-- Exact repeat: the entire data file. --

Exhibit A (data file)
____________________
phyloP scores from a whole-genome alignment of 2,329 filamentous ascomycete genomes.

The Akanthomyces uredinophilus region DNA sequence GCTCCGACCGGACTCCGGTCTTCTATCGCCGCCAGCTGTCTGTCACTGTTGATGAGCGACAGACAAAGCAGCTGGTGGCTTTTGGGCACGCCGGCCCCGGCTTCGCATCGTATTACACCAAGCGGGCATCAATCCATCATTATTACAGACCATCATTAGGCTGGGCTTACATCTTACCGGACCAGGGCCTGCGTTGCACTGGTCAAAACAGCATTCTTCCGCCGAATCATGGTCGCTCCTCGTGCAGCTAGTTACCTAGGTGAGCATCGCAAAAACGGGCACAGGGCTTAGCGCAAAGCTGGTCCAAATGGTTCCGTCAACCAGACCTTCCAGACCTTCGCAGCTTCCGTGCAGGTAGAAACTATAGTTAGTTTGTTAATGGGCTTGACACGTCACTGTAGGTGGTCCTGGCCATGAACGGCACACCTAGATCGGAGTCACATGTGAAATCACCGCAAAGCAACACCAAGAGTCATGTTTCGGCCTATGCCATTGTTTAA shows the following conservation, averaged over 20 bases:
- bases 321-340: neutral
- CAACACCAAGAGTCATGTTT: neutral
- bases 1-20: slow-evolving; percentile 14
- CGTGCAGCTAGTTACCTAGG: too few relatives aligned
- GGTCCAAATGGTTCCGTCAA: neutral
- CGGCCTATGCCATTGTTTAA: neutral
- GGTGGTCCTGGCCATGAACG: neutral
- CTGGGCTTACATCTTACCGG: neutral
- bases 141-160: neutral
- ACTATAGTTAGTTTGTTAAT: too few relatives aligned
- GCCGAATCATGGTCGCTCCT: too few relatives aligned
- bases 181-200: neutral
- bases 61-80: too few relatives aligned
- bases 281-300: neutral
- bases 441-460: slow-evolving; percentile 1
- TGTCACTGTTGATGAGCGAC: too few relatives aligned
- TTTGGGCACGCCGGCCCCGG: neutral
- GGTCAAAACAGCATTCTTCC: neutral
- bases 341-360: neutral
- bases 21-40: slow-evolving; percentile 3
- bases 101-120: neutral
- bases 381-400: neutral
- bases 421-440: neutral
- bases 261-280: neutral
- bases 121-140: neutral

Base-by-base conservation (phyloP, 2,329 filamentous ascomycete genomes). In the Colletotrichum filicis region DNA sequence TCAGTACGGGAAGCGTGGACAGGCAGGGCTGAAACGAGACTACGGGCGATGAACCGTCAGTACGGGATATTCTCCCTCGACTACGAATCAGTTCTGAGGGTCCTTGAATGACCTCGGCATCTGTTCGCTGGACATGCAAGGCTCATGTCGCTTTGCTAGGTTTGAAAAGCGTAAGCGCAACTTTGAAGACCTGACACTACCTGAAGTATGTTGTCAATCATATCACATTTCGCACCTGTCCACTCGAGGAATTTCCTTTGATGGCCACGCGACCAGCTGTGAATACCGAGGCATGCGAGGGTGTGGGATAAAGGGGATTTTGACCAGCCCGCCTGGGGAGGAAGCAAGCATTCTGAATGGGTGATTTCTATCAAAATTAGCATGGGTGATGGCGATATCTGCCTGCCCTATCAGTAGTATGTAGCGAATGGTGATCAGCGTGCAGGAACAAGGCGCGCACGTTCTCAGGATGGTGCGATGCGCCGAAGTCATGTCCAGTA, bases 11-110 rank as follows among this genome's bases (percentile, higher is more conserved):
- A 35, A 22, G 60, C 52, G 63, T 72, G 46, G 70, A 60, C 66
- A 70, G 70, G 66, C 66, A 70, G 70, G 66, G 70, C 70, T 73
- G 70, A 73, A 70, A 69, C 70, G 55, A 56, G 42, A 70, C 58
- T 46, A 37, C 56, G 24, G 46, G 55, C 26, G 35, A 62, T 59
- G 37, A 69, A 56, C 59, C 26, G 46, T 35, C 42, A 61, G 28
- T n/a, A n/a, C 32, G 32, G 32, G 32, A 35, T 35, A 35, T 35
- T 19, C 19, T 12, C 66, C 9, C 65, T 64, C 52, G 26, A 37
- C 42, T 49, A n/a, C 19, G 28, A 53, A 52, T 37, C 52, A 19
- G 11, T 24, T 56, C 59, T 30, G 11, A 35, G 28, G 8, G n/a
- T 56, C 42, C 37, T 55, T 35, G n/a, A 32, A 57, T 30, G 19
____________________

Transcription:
phyloP scores from a whole-genome alignment of 2,329 filamentous ascomycete genomes.

The Akanthomyces uredinophilus region DNA sequence GCTCCGACCGGACTCCGGTCTTCTATCGCCGCCAGCTGTCTGTCACTGTTGATGAGCGACAGACAAAGCAGCTGGTGGCTTTTGGGCACGCCGGCCCCGGCTTCGCATCGTATTACACCAAGCGGGCATCAATCCATCATTATTACAGACCATCATTAGGCTGGGCTTACATCTTACCGGACCAGGGCCTGCGTTGCACTGGTCAAAACAGCATTCTTCCGCCGAATCATGGTCGCTCCTCGTGCAGCTAGTTACCTAGGTGAGCATCGCAAAAACGGGCACAGGGCTTAGCGCAAAGCTGGTCCAAATGGTTCCGTCAACCAGACCTTCCAGACCTTCGCAGCTTCCGTGCAGGTAGAAACTATAGTTAGTTTGTTAATGGGCTTGACACGTCACTGTAGGTGGTCCTGGCCATGAACGGCACACCTAGATCGGAGTCACATGTGAAATCACCGCAAAGCAACACCAAGAGTCATGTTTCGGCCTATGCCATTGTTTAA shows the following conservation, averaged over 20 bases:
- bases 321-340: neutral
- CAACACCAAGAGTCATGTTT: neutral
- bases 1-20: slow-evolving; percentile 14
- CGTGCAGCTAGTTACCTAGG: too few relatives aligned
- GGTCCAAATGGTTCCGTCAA: neutral
- CGGCCTATGCCATTGTTTAA: neutral
- GGTGGTCCTGGCCATGAACG: neutral
- CTGGGCTTACATCTTACCGG: neutral
- bases 141-160: neutral
- ACTATAGTTAGTTTGTTAAT: too few relatives aligned
- GCCGAATCATGGTCGCTCCT: too few relatives aligned
- bases 181-200: neutral
- bases 61-80: too few relatives aligned
- bases 281-300: neutral
- bases 441-460: slow-evolving; percentile 1
- TGTCACTGTTGATGAGCGAC: too few relatives aligned
- TTTGGGCACGCCGGCCCCGG: neutral
- GGTCAAAACAGCATTCTTCC: neutral
- bases 341-360: neutral
- bases 21-40: slow-evolving; percentile 3
- bases 101-120: neutral
- bases 381-400: neutral
- bases 421-440: neutral
- bases 261-280: neutral
- bases 121-140: neutral

Base-by-base conservation (phyloP, 2,329 filamentous ascomycete genomes). In the Colletotrichum filicis region DNA sequence TCAGTACGGGAAGCGTGGACAGGCAGGGCTGAAACGAGACTACGGGCGATGAACCGTCAGTACGGGATATTCTCCCTCGACTACGAATCAGTTCTGAGGGTCCTTGAATGACCTCGGCATCTGTTCGCTGGACATGCAAGGCTCATGTCGCTTTGCTAGGTTTGAAAAGCGTAAGCGCAACTTTGAAGACCTGACACTACCTGAAGTATGTTGTCAATCATATCACATTTCGCACCTGTCCACTCGAGGAATTTCCTTTGATGGCCACGCGACCAGCTGTGAATACCGAGGCATGCGAGGGTGTGGGATAAAGGGGATTTTGACCAGCCCGCCTGGGGAGGAAGCAAGCATTCTGAATGGGTGATTTCTATCAAAATTAGCATGGGTGATGGCGATATCTGCCTGCCCTATCAGTAGTATGTAGCGAATGGTGATCAGCGTGCAGGAACAAGGCGCGCACGTTCTCAGGATGGTGCGATGCGCCGAAGTCATGTCCAGTA, bases 11-110 rank as follows among this genome's bases (percentile, higher is more conserved):
- A 35, A 22, G 60, C 52, G 63, T 72, G 46, G 70, A 60, C 66
- A 70, G 70, G 66, C 66, A 70, G 70, G 66, G 70, C 70, T 73
- G 70, A 73, A 70, A 69, C 70, G 55, A 56, G 42, A 70, C 58
- T 46, A 37, C 56, G 24, G 46, G 55, C 26, G 35, A 62, T 59
- G 37, A 69, A 56, C 59, C 26, G 46, T 35, C 42, A 61, G 28
- T n/a, A n/a, C 32, G 32, G 32, G 32, A 35, T 35, A 35, T 35
- T 19, C 19, T 12, C 66, C 9, C 65, T 64, C 52, G 26, A 37
- C 42, T 49, A n/a, C 19, G 28, A 53, A 52, T 37, C 52, A 19
- G 11, T 24, T 56, C 59, T 30, G 11, A 35, G 28, G 8, G n/a
- T 56, C 42, C 37, T 55, T 35, G n/a, A 32, A 57, T 30, G 19